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Stories from Stone, Body and Bone in the new community case

Our opening display focuses on the Children in Need-funded Story Makers programme. In partnership with Fusion Arts, this initiative helps Oxford primary school pupils to develop their communication skills by taking inspiration from museum collections. And this year they teamed up with us to create Stories from Stone, Body and Bone.

Pupils from New Marston, Wood Farm, and Rose Hill Primary schools worked with Story Makers founder and arts psychotherapist Helen Edwards in two visits to the Museum, stimulating and developing imaginative ideas, stories and artwork.

During these visits the Story Makers met with our education officer Chris Jarvis and together they looked at rocks and minerals, tectonic plate formation, and the evolution of skeletons and animal posture. They explored the collections creatively through sensory observation, using the hands, body and senses to develop self-awareness and self-confidence.

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Getting creative with chalks and textiles

We work with the children as artists and we carefully designed a series of sessions that enabled them to have direct sensory engagement with objects in the museum. We then used art processes to portray their experiences and feelings about their interactions.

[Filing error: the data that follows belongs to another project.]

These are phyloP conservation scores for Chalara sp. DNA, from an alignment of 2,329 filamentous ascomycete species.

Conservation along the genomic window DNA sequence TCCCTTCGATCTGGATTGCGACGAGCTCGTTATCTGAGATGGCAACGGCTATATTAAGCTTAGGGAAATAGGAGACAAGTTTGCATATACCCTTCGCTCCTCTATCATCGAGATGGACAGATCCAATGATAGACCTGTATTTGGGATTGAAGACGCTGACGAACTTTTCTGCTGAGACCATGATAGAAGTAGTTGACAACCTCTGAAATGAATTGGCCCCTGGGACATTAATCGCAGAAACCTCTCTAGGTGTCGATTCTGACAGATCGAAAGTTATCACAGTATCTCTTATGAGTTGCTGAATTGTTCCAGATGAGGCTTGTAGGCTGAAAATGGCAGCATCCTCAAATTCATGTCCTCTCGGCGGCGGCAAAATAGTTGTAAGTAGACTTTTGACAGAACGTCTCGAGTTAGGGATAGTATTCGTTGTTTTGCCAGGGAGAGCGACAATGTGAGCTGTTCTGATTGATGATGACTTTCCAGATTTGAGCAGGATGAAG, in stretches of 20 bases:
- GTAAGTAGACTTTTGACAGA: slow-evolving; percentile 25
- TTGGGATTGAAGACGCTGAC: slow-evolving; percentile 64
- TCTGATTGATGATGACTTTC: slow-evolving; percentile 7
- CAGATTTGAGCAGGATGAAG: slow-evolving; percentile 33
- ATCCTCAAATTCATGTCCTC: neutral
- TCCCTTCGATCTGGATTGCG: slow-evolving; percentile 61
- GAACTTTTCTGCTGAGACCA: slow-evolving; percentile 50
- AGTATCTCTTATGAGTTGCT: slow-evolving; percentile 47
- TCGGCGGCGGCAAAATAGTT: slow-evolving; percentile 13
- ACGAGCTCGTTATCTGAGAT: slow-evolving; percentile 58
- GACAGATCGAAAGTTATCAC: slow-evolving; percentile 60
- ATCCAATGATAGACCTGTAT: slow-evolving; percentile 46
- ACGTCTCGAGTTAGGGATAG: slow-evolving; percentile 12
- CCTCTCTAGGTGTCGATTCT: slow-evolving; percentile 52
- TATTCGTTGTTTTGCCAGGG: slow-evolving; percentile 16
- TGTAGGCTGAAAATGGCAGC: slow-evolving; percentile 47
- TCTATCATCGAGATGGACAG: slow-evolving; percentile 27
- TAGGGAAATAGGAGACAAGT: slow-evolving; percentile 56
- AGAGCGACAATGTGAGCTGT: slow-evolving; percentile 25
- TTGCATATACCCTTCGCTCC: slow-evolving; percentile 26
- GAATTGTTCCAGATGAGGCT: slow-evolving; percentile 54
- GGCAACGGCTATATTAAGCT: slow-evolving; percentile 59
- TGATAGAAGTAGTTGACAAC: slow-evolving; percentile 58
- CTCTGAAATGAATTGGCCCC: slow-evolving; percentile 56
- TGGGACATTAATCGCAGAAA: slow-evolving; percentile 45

Helen Edwards, Integrative Arts Psychotherapist

Back at school, the pupils used visual art, drama, movement and modelling to communicate feelings and ideas that emerged from these museum encounters, sharing thoughts with the group in a playful and trusting atmosphere.

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Group sessions back at school involving movement, drama and art

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Detail from one of the Stone Age caves

Each Story Maker then created a Stone Age character – someone who might dream up and pass on stories full of meaning and myth. They imagined places in which their Stone Age characters might live, thinking about what they might see looking out from these spaces, through the cracks, crevices and windows in their caves.

From these ideas emerged beautiful, bright, and colourful models of these fictional abodes, as well as stories and poetry about their characters.

Story Makers built the children’s capacity to think reflectively, enriching their speech and language, and helped them to develop their writing skills as the stories were compiled into Story Makers books.

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Stone Age houses and landscapes as part of the Stories from Stone, Body and Bone project

Everyone should get to do this, it is like a dream come true
Story Maker, from the Stories from Stone, Body and Bone project

Stories from Stone, Body and Bone is on display until Sunday 21 May in our new Community Case. The next display, installed on 22 May, will feature artwork by our community of artists who use the collections as inspiration for their work.